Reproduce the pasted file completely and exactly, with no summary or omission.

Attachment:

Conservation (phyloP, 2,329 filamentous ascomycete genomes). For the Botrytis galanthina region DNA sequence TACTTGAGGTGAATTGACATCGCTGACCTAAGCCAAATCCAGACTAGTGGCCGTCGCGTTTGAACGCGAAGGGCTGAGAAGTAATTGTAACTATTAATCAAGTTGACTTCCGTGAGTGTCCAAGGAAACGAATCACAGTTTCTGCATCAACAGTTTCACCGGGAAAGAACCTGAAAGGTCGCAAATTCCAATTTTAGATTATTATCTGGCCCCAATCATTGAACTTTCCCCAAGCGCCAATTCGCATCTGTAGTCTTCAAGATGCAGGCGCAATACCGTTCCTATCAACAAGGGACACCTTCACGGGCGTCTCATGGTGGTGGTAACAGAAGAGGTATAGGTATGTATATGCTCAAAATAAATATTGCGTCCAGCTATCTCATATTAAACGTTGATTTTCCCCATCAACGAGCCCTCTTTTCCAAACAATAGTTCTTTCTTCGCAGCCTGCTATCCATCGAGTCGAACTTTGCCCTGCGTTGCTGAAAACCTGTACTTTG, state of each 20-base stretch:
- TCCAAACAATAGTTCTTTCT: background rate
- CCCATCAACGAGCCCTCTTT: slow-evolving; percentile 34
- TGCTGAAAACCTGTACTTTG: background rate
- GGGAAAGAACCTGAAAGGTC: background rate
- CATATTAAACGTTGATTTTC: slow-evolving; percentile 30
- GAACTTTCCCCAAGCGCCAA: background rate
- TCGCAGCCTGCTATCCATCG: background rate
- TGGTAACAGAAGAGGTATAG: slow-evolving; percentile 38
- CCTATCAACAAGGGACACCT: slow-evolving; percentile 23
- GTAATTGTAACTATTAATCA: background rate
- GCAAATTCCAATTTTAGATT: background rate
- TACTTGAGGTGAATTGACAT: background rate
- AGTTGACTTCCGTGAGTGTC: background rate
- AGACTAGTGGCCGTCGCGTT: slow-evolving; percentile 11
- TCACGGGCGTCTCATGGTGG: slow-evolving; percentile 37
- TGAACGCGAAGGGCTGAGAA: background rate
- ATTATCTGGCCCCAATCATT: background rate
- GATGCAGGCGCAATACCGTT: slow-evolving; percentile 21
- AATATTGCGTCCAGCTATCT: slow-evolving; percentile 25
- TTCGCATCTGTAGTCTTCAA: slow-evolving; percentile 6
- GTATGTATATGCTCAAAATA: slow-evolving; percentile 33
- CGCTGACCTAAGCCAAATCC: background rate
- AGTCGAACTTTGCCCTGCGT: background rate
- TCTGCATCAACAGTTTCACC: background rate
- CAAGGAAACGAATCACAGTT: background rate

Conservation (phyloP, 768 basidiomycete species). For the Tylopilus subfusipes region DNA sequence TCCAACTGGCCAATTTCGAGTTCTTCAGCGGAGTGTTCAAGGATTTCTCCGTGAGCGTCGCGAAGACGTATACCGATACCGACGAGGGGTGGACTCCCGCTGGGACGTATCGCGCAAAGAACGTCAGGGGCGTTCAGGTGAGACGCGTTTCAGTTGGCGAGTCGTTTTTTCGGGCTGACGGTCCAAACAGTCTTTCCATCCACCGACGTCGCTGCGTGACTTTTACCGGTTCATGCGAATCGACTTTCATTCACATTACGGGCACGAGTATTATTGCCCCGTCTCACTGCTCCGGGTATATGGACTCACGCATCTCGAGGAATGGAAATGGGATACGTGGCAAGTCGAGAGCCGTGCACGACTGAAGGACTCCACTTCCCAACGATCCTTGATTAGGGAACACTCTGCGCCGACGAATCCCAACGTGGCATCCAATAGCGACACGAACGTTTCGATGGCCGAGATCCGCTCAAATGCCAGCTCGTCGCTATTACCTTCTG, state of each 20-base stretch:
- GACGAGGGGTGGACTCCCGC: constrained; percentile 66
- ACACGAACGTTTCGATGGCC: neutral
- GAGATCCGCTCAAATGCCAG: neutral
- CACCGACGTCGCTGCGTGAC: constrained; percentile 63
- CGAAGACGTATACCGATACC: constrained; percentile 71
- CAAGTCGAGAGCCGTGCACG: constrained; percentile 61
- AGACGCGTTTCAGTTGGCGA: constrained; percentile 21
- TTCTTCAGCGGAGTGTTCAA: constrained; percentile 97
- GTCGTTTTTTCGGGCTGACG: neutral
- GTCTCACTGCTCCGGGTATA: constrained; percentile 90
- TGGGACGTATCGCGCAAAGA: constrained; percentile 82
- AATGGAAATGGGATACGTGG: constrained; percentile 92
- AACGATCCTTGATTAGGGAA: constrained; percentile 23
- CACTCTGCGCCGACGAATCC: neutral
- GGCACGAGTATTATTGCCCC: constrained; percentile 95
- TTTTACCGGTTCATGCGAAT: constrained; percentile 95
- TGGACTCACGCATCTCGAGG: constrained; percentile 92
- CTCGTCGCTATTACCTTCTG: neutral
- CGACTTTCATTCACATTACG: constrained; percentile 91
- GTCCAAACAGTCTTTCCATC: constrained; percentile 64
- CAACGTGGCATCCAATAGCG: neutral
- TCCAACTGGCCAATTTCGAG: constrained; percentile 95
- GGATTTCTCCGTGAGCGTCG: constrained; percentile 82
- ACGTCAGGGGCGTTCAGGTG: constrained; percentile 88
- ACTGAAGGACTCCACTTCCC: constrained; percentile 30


Conservation (phyloP, 2,329 filamentous ascomycete genomes). For the Botrytis galanthina region DNA sequence TACTTGAGGTGAATTGACATCGCTGACCTAAGCCAAATCCAGACTAGTGGCCGTCGCGTTTGAACGCGAAGGGCTGAGAAGTAATTGTAACTATTAATCAAGTTGACTTCCGTGAGTGTCCAAGGAAACGAATCACAGTTTCTGCATCAACAGTTTCACCGGGAAAGAACCTGAAAGGTCGCAAATTCCAATTTTAGATTATTATCTGGCCCCAATCATTGAACTTTCCCCAAGCGCCAATTCGCATCTGTAGTCTTCAAGATGCAGGCGCAATACCGTTCCTATCAACAAGGGACACCTTCACGGGCGTCTCATGGTGGTGGTAACAGAAGAGGTATAGGTATGTATATGCTCAAAATAAATATTGCGTCCAGCTATCTCATATTAAACGTTGATTTTCCCCATCAACGAGCCCTCTTTTCCAAACAATAGTTCTTTCTTCGCAGCCTGCTATCCATCGAGTCGAACTTTGCCCTGCGTTGCTGAAAACCTGTACTTTG, state of each 20-base stretch:
- TCCAAACAATAGTTCTTTCT: background rate
- CCCATCAACGAGCCCTCTTT: slow-evolving; percentile 34
- TGCTGAAAACCTGTACTTTG: background rate
- GGGAAAGAACCTGAAAGGTC: background rate
- CATATTAAACGTTGATTTTC: slow-evolving; percentile 30
- GAACTTTCCCCAAGCGCCAA: background rate
- TCGCAGCCTGCTATCCATCG: background rate
- TGGTAACAGAAGAGGTATAG: slow-evolving; percentile 38
- CCTATCAACAAGGGACACCT: slow-evolving; percentile 23
- GTAATTGTAACTATTAATCA: background rate
- GCAAATTCCAATTTTAGATT: background rate
- TACTTGAGGTGAATTGACAT: background rate
- AGTTGACTTCCGTGAGTGTC: background rate
- AGACTAGTGGCCGTCGCGTT: slow-evolving; percentile 11
- TCACGGGCGTCTCATGGTGG: slow-evolving; percentile 37
- TGAACGCGAAGGGCTGAGAA: background rate
- ATTATCTGGCCCCAATCATT: background rate
- GATGCAGGCGCAATACCGTT: slow-evolving; percentile 21
- AATATTGCGTCCAGCTATCT: slow-evolving; percentile 25
- TTCGCATCTGTAGTCTTCAA: slow-evolving; percentile 6
- GTATGTATATGCTCAAAATA: slow-evolving; percentile 33
- CGCTGACCTAAGCCAAATCC: background rate
- AGTCGAACTTTGCCCTGCGT: background rate
- TCTGCATCAACAGTTTCACC: background rate
- CAAGGAAACGAATCACAGTT: background rate

Conservation (phyloP, 768 basidiomycete species). For the Tylopilus subfusipes region DNA sequence TCCAACTGGCCAATTTCGAGTTCTTCAGCGGAGTGTTCAAGGATTTCTCCGTGAGCGTCGCGAAGACGTATACCGATACCGACGAGGGGTGGACTCCCGCTGGGACGTATCGCGCAAAGAACGTCAGGGGCGTTCAGGTGAGACGCGTTTCAGTTGGCGAGTCGTTTTTTCGGGCTGACGGTCCAAACAGTCTTTCCATCCACCGACGTCGCTGCGTGACTTTTACCGGTTCATGCGAATCGACTTTCATTCACATTACGGGCACGAGTATTATTGCCCCGTCTCACTGCTCCGGGTATATGGACTCACGCATCTCGAGGAATGGAAATGGGATACGTGGCAAGTCGAGAGCCGTGCACGACTGAAGGACTCCACTTCCCAACGATCCTTGATTAGGGAACACTCTGCGCCGACGAATCCCAACGTGGCATCCAATAGCGACACGAACGTTTCGATGGCCGAGATCCGCTCAAATGCCAGCTCGTCGCTATTACCTTCTG, state of each 20-base stretch:
- GACGAGGGGTGGACTCCCGC: constrained; percentile 66
- ACACGAACGTTTCGATGGCC: neutral
- GAGATCCGCTCAAATGCCAG: neutral
- CACCGACGTCGCTGCGTGAC: constrained; percentile 63
- CGAAGACGTATACCGATACC: constrained; percentile 71
- CAAGTCGAGAGCCGTGCACG: constrained; percentile 61
- AGACGCGTTTCAGTTGGCGA: constrained; percentile 21
- TTCTTCAGCGGAGTGTTCAA: constrained; percentile 97
- GTCGTTTTTTCGGGCTGACG: neutral
- GTCTCACTGCTCCGGGTATA: constrained; percentile 90
- TGGGACGTATCGCGCAAAGA: constrained; percentile 82
- AATGGAAATGGGATACGTGG: constrained; percentile 92
- AACGATCCTTGATTAGGGAA: constrained; percentile 23
- CACTCTGCGCCGACGAATCC: neutral
- GGCACGAGTATTATTGCCCC: constrained; percentile 95
- TTTTACCGGTTCATGCGAAT: constrained; percentile 95
- TGGACTCACGCATCTCGAGG: constrained; percentile 92
- CTCGTCGCTATTACCTTCTG: neutral
- CGACTTTCATTCACATTACG: constrained; percentile 91
- GTCCAAACAGTCTTTCCATC: constrained; percentile 64
- CAACGTGGCATCCAATAGCG: neutral
- TCCAACTGGCCAATTTCGAG: constrained; percentile 95
- GGATTTCTCCGTGAGCGTCG: constrained; percentile 82
- ACGTCAGGGGCGTTCAGGTG: constrained; percentile 88
- ACTGAAGGACTCCACTTCCC: constrained; percentile 30